As we made our way back to Denver today, we were able to stop by Aurora, NE to see the damage caused by the EF2 wedge tornado we saw there on Wednesday. We were shocked by the extent of the damage because we never could really grasp how severe the tornado was while we were chasing it:
We drove by that house you see in the first photo right before the tornado touched down. There was a barn there as well. I'm happy to report that the family living in that house, including four kids, escaped unharmed by staying in their basement. Only the edge of the tornado hit the house, but the barn next to it took the full force of the EF2 winds. Only a small pile of red-painted wood debris was left from the barn, which was less than a year old.
Here's the path of the tornado with our route and stopping points (orange dots):
Notice how one of our stopping points, the first orange dot, was right in the path of the tornado at its highest EF2 intensity. We were about 250 yards away from the tornado at this point and you can see how scary that looked in the video I posted on Wednesday.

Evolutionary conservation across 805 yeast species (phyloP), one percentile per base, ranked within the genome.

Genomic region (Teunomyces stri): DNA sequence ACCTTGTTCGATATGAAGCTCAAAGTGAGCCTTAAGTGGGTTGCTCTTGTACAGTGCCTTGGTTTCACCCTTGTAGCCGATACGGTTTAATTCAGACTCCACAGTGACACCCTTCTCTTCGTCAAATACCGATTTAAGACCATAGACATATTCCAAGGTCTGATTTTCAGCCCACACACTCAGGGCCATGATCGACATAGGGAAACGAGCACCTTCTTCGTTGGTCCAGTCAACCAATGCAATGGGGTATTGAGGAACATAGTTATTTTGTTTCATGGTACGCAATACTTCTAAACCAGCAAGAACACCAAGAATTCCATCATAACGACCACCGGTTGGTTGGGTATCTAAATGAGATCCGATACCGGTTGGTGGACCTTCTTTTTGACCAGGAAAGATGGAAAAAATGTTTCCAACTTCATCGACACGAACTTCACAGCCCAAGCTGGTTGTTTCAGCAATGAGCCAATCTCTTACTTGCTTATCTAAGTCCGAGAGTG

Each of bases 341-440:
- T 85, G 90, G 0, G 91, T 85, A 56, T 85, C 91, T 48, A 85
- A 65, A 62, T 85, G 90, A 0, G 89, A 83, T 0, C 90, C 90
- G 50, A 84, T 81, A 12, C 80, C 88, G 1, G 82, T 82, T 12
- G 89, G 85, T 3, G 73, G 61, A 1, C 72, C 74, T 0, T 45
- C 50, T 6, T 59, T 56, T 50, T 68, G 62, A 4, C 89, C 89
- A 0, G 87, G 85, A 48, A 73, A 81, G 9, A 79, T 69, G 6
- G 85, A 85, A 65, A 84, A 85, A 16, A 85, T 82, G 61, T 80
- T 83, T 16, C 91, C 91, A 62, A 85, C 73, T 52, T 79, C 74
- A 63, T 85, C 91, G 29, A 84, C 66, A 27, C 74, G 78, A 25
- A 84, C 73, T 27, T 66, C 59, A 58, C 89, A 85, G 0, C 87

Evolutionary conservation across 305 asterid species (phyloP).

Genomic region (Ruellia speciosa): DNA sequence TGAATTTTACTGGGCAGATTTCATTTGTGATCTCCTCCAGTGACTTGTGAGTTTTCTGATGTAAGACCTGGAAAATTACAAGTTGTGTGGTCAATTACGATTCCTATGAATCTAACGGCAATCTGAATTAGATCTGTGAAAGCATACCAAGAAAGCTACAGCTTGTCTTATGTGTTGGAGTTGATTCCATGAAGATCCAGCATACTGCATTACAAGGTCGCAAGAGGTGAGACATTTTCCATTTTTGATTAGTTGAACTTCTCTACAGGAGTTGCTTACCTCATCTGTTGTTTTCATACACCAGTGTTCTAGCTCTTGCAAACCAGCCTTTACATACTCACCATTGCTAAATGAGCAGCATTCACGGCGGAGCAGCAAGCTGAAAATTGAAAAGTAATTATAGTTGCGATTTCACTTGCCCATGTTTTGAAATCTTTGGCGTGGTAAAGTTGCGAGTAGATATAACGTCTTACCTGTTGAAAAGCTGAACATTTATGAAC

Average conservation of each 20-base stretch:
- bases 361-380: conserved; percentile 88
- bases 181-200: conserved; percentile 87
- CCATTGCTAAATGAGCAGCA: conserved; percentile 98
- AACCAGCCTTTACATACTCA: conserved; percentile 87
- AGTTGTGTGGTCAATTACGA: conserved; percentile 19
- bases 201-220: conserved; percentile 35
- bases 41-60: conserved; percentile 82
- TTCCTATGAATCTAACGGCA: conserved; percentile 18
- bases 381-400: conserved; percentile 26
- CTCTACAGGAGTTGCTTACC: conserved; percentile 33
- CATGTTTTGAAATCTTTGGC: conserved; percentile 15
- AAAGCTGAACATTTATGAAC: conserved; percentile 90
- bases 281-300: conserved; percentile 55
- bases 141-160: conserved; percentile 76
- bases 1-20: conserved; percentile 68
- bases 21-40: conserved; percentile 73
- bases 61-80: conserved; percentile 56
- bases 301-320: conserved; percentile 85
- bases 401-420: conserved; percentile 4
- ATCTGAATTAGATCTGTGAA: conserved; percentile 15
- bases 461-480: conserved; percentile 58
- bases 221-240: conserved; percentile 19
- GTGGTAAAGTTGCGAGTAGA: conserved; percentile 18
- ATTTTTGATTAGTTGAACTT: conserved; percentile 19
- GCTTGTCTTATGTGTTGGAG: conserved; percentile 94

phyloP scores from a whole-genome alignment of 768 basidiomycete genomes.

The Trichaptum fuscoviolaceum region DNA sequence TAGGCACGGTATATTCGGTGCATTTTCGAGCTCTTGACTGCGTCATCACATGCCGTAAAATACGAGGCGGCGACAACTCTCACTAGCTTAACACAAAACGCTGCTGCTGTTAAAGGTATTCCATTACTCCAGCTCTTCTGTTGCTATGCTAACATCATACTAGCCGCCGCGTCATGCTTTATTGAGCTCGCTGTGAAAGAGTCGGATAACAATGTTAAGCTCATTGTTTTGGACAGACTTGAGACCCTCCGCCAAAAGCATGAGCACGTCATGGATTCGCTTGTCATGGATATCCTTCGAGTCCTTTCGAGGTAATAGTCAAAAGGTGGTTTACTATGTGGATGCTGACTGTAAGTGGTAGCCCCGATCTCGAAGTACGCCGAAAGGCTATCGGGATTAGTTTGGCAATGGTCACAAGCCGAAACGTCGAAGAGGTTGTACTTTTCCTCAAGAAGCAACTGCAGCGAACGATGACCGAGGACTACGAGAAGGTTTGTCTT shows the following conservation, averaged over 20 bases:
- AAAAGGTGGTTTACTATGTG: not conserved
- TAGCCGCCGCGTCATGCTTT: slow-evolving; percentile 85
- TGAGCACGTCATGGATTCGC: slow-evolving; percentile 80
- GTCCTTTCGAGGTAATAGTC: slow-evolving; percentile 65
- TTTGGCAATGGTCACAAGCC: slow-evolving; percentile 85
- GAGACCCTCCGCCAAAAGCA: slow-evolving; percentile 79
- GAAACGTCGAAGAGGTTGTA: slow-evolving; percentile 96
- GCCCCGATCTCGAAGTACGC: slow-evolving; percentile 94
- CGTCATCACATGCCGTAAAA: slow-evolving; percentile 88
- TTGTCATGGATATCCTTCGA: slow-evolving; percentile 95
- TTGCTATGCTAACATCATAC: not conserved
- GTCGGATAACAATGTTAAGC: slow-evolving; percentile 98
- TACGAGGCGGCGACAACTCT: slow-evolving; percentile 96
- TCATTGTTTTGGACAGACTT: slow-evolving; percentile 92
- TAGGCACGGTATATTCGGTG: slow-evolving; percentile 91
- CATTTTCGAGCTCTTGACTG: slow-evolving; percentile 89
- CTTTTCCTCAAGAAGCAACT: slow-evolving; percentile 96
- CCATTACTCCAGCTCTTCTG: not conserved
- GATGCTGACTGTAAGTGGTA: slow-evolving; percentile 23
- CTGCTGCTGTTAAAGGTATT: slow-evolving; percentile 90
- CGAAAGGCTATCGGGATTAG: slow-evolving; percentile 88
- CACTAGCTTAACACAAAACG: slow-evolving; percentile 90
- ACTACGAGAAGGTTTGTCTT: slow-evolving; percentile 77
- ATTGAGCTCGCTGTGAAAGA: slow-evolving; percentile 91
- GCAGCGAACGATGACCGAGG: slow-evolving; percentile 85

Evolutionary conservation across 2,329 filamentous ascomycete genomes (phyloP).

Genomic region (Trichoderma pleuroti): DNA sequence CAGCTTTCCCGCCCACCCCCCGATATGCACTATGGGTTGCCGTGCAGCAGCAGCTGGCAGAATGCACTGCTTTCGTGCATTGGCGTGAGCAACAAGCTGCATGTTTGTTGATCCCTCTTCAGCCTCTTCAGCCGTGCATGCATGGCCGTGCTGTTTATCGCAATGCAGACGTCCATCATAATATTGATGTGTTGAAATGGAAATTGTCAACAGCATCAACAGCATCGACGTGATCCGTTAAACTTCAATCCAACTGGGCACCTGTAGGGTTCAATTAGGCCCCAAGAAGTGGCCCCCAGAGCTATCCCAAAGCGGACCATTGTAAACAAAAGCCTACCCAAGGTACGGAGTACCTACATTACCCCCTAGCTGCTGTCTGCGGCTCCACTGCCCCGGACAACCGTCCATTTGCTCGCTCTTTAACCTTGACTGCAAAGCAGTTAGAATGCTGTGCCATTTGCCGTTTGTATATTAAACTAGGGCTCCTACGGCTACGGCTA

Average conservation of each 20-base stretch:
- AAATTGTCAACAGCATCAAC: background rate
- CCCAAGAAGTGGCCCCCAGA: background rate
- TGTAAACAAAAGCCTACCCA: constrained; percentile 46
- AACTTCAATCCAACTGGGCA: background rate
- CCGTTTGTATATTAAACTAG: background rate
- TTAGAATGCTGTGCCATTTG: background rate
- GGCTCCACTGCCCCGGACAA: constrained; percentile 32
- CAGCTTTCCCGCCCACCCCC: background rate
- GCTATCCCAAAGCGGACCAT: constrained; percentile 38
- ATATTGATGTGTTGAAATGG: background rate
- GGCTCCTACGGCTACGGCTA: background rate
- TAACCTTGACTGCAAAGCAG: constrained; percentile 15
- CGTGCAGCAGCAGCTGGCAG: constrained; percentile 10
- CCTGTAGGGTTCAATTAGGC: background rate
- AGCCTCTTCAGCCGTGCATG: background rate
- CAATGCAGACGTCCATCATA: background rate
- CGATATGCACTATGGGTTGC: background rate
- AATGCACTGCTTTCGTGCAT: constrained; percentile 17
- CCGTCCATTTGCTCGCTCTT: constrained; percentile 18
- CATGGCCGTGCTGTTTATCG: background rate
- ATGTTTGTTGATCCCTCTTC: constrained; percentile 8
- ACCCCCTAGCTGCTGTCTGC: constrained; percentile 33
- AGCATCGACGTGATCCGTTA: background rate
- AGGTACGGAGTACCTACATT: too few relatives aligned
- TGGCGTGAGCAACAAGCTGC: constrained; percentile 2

For a complete survey report from the National Weather Service, click here.
I'm leaving Denver tomorrow to return to Louisville. It's been a thrilling two weeks with tons of supercells, my video of a supercell in Kiowa County, KS airing on Good Morning America, sightings of VORTEX2 and the Tornado Intercept Vehicle, hail covering I-70 east of Denver, and of course my first four tornado sightings on Wednesday near Aurora, NE.
By the way, I also just uploaded the brand-new website for Storm Chasing Adventure Tours at http://stormchasing.com. Even if you can't book a tour with us next year, be sure to get an official Storm Chasing Adventure Tours t-shirt at our store on the website!
It's sad to be leaving Tornado Alley, but I'm also happy to be coming home after two weeks on the road. It's been great chasing this week with our tornado-proof group: